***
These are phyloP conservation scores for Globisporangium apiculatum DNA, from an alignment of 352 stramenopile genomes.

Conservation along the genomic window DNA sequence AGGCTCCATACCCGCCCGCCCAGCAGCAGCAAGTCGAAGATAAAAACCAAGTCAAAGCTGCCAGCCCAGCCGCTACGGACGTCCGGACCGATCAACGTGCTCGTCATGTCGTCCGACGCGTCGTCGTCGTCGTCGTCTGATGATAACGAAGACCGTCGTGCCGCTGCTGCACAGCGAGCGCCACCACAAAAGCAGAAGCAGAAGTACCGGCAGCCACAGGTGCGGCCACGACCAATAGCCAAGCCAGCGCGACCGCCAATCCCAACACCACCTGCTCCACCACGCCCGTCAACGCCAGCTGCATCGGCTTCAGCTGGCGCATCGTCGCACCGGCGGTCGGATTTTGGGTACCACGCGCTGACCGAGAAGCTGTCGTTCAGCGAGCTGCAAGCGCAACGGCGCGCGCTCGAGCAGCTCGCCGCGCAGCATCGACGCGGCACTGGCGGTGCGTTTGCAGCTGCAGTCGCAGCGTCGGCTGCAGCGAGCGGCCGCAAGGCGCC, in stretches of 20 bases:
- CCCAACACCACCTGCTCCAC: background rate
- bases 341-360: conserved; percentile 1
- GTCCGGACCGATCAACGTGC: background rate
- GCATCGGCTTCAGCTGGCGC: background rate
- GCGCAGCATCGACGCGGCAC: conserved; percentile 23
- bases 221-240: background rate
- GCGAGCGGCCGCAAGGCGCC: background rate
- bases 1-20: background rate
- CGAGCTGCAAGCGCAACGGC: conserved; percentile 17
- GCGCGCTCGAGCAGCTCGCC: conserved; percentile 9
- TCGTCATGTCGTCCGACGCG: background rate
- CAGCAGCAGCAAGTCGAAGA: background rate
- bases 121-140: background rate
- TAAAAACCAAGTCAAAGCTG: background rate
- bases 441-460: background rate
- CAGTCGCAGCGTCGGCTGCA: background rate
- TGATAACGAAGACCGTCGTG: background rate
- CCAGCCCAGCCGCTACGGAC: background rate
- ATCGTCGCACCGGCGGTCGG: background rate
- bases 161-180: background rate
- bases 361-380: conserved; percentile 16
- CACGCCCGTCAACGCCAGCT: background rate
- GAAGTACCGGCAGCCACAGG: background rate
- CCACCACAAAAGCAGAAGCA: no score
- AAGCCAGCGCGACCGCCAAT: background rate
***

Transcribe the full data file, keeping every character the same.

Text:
These are phyloP conservation scores for Globisporangium apiculatum DNA, from an alignment of 352 stramenopile genomes.

Conservation along the genomic window DNA sequence AGGCTCCATACCCGCCCGCCCAGCAGCAGCAAGTCGAAGATAAAAACCAAGTCAAAGCTGCCAGCCCAGCCGCTACGGACGTCCGGACCGATCAACGTGCTCGTCATGTCGTCCGACGCGTCGTCGTCGTCGTCGTCTGATGATAACGAAGACCGTCGTGCCGCTGCTGCACAGCGAGCGCCACCACAAAAGCAGAAGCAGAAGTACCGGCAGCCACAGGTGCGGCCACGACCAATAGCCAAGCCAGCGCGACCGCCAATCCCAACACCACCTGCTCCACCACGCCCGTCAACGCCAGCTGCATCGGCTTCAGCTGGCGCATCGTCGCACCGGCGGTCGGATTTTGGGTACCACGCGCTGACCGAGAAGCTGTCGTTCAGCGAGCTGCAAGCGCAACGGCGCGCGCTCGAGCAGCTCGCCGCGCAGCATCGACGCGGCACTGGCGGTGCGTTTGCAGCTGCAGTCGCAGCGTCGGCTGCAGCGAGCGGCCGCAAGGCGCC, in stretches of 20 bases:
- CCCAACACCACCTGCTCCAC: background rate
- bases 341-360: conserved; percentile 1
- GTCCGGACCGATCAACGTGC: background rate
- GCATCGGCTTCAGCTGGCGC: background rate
- GCGCAGCATCGACGCGGCAC: conserved; percentile 23
- bases 221-240: background rate
- GCGAGCGGCCGCAAGGCGCC: background rate
- bases 1-20: background rate
- CGAGCTGCAAGCGCAACGGC: conserved; percentile 17
- GCGCGCTCGAGCAGCTCGCC: conserved; percentile 9
- TCGTCATGTCGTCCGACGCG: background rate
- CAGCAGCAGCAAGTCGAAGA: background rate
- bases 121-140: background rate
- TAAAAACCAAGTCAAAGCTG: background rate
- bases 441-460: background rate
- CAGTCGCAGCGTCGGCTGCA: background rate
- TGATAACGAAGACCGTCGTG: background rate
- CCAGCCCAGCCGCTACGGAC: background rate
- ATCGTCGCACCGGCGGTCGG: background rate
- bases 161-180: background rate
- bases 361-380: conserved; percentile 16
- CACGCCCGTCAACGCCAGCT: background rate
- GAAGTACCGGCAGCCACAGG: background rate
- CCACCACAAAAGCAGAAGCA: no score
- AAGCCAGCGCGACCGCCAAT: background rate